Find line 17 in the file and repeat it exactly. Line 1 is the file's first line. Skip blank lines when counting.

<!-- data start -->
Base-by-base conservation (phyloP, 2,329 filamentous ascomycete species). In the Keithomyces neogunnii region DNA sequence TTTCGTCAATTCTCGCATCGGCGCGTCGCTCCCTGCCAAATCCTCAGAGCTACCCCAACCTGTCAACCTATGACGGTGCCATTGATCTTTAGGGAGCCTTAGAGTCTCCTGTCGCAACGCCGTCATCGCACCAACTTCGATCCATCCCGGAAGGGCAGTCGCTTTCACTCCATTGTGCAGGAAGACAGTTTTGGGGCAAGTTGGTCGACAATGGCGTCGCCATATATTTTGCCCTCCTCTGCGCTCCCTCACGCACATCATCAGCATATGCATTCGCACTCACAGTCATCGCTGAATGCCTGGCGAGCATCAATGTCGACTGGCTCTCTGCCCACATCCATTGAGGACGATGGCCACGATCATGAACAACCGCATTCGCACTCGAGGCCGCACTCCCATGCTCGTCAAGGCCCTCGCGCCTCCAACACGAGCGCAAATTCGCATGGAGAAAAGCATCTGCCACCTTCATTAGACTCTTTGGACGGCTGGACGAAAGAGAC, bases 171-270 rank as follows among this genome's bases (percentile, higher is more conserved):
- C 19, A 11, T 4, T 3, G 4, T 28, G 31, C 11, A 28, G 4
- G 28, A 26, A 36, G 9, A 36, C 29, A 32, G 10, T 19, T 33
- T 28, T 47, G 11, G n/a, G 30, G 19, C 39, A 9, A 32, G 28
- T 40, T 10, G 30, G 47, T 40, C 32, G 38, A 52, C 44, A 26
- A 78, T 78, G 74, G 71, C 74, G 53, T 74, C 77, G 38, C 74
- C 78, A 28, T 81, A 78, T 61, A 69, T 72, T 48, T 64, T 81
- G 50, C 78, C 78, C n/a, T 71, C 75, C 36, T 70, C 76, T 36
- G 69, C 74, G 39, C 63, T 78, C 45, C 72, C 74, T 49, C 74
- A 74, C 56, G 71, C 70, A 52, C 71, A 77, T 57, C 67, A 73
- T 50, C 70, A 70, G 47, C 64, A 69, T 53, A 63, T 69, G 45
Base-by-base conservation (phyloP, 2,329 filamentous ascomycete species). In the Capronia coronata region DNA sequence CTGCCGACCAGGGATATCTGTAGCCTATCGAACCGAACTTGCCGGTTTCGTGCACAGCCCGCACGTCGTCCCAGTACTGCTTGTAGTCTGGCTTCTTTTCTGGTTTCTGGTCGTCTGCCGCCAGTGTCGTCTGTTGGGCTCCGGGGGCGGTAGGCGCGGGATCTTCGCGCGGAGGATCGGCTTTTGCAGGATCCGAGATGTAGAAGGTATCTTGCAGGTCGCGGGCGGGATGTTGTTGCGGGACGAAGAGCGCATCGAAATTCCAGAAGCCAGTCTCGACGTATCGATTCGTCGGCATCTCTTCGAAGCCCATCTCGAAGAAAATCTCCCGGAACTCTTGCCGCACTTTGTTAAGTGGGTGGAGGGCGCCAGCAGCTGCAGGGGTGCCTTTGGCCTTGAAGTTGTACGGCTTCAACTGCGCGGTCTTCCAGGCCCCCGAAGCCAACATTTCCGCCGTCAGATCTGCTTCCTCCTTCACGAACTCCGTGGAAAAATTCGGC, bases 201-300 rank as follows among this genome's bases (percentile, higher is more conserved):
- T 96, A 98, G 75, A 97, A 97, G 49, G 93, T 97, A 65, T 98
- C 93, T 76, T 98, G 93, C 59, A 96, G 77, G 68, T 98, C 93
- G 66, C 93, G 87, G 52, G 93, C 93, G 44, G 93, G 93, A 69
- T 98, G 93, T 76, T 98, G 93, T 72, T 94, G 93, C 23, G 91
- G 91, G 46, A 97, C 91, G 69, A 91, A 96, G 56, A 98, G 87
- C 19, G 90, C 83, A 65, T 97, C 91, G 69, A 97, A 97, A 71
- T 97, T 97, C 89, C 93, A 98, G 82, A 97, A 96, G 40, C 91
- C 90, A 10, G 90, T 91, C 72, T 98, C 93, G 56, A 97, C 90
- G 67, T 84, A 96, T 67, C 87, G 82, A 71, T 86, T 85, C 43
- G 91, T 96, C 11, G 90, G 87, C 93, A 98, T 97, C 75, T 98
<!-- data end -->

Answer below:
- G 91, G 46, A 97, C 91, G 69, A 91, A 96, G 56, A 98, G 87